3. Communicate, communicate, communicate- Oh, and did I say communicate?
–My salesman, let’s call him Bill, was all about blaming what didn’t get done on those around him. Not only did Bill have someone else to blame, but so did Bob-his manager, who promised us that he would personally take care of things when they were not. Did Bob or Bill follow through on their communication skills? Did I get any sort of heads up of when I was to pick up my car, ever? Well, considering the fact that I’m writing this, I’d say it’s a big N-O.
— Here’s what would’ve worked: Clearly communicated deadlines and expectations are so crucial to a customer’s happiness. I was so excited to have this new, shiny car and when I was told they would detail the car over night and they’d call me in the morning, I was so disappointed when no call came. I ended up going there later that night, only to find my car had yet to be detailed. A simple phone call that morning, letting me know that my detail had been delayed, would have been just fine. Communication is honestly so vital to every part of customer service. A lack of communication can lead to an assortment of problems. All I wanted, and all I think every customer wants, is clear communication.
So how can you apply this experience into your life?
We know that cars may have absolutely nothing to do with your company, but it has everything to do with investing your money or your customers investing their money into you. And we understand that sometimes you or your customer have to sell plasma, take from a 401k, borrow money from life insurance, and sometimes from his/her own mother to make such an investment. However, please remember that as a provider- it is crucial for you to value your buyer and give them the best experience as possible. This, in turn, will give you great referrals, return service, and a good name.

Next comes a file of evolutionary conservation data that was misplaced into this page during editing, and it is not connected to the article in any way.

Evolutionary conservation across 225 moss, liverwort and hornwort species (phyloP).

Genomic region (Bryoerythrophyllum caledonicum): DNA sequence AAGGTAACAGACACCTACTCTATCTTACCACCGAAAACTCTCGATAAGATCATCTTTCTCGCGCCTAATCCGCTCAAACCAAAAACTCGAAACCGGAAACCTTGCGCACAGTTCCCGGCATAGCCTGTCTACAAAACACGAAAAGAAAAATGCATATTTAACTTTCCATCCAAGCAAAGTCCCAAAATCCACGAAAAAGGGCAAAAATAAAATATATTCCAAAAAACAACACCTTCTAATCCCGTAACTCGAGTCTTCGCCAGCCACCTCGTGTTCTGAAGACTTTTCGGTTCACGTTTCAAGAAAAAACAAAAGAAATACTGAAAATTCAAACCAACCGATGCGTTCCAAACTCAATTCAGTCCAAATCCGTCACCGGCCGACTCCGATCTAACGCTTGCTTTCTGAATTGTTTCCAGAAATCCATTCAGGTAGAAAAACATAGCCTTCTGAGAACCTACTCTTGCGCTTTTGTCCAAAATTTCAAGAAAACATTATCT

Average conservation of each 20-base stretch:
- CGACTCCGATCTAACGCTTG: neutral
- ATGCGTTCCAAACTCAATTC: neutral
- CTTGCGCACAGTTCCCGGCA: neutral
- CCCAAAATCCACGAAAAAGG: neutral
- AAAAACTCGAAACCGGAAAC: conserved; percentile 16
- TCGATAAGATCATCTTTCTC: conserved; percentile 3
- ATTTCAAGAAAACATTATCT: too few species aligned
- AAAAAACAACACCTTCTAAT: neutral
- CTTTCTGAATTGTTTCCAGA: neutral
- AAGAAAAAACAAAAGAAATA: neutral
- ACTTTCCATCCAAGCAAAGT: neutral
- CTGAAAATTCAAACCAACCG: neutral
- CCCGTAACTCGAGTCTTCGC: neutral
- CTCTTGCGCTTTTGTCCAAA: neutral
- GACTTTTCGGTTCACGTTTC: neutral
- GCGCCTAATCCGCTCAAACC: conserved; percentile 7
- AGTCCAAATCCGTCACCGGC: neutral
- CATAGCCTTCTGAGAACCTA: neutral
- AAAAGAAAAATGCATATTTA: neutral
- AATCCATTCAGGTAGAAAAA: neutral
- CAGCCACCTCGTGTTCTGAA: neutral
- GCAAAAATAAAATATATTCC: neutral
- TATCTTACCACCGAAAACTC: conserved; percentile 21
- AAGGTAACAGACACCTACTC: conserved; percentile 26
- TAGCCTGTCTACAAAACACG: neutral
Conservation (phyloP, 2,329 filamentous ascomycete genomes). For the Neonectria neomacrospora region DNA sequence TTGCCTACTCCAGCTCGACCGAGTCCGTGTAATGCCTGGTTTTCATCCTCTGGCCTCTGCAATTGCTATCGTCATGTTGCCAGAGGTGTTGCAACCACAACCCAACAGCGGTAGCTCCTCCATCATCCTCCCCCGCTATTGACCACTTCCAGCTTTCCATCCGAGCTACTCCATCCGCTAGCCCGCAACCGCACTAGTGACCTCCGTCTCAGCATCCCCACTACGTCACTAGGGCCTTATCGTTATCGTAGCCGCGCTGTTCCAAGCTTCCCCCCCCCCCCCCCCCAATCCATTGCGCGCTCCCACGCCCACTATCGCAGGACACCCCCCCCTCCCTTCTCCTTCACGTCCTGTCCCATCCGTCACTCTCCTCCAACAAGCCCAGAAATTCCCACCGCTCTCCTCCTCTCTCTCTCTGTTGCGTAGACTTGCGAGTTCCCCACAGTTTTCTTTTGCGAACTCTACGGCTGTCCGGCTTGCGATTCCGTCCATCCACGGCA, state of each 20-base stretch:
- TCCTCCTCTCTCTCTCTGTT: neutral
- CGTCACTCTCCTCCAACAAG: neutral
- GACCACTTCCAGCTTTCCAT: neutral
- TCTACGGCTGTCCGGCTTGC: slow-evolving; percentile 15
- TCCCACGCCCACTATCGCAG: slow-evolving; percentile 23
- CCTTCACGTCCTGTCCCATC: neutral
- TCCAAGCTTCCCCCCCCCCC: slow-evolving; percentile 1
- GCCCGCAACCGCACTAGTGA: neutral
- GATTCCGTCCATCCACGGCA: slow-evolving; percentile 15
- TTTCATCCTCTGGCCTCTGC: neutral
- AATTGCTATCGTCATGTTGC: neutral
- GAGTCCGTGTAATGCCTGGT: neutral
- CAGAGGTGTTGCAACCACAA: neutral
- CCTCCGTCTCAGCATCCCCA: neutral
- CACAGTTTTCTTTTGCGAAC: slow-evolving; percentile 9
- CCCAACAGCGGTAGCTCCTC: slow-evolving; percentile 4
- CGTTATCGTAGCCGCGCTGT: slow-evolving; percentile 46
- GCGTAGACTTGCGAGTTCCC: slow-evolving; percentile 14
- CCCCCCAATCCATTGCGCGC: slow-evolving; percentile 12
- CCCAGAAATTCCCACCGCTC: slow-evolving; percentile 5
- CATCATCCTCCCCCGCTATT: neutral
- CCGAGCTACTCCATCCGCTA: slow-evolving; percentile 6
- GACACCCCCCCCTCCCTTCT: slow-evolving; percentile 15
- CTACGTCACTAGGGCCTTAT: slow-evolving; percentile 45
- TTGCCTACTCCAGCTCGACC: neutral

At age 19 I was shipped off to a little country in Central America called El Salvador. There I learned about sowing and reaping and picked up a few more skills that have helped me in business. Came home Graduated with a Masters Degree in Business. Got married and started my 2nd business. (my first being a window washing company.)
I would generate leads and customers by cold calling every morning, and I would often go out and knock doors to let people know about my service. It was a great time because I didn’t know any better. Nothing is more powerful than a young, ambitious, naive entrepreneur. I was worth about 6 million, but shortly after that, I was broke. Lost it all at age 28. It was then I realized I had messed up and needed some more education, some better ideas and ultimately a better philosophy.
The next year I spent hours at Barnes and Noble. I read 150 business books, which gave me more skills and a better life philosophy. I launched a couple of other companies, which one did about 4 million in just a couple of months. It was about that time when I came upon a Whiteboard Videos on Youtube.
The rest is history.
Online video marketing became my skill set.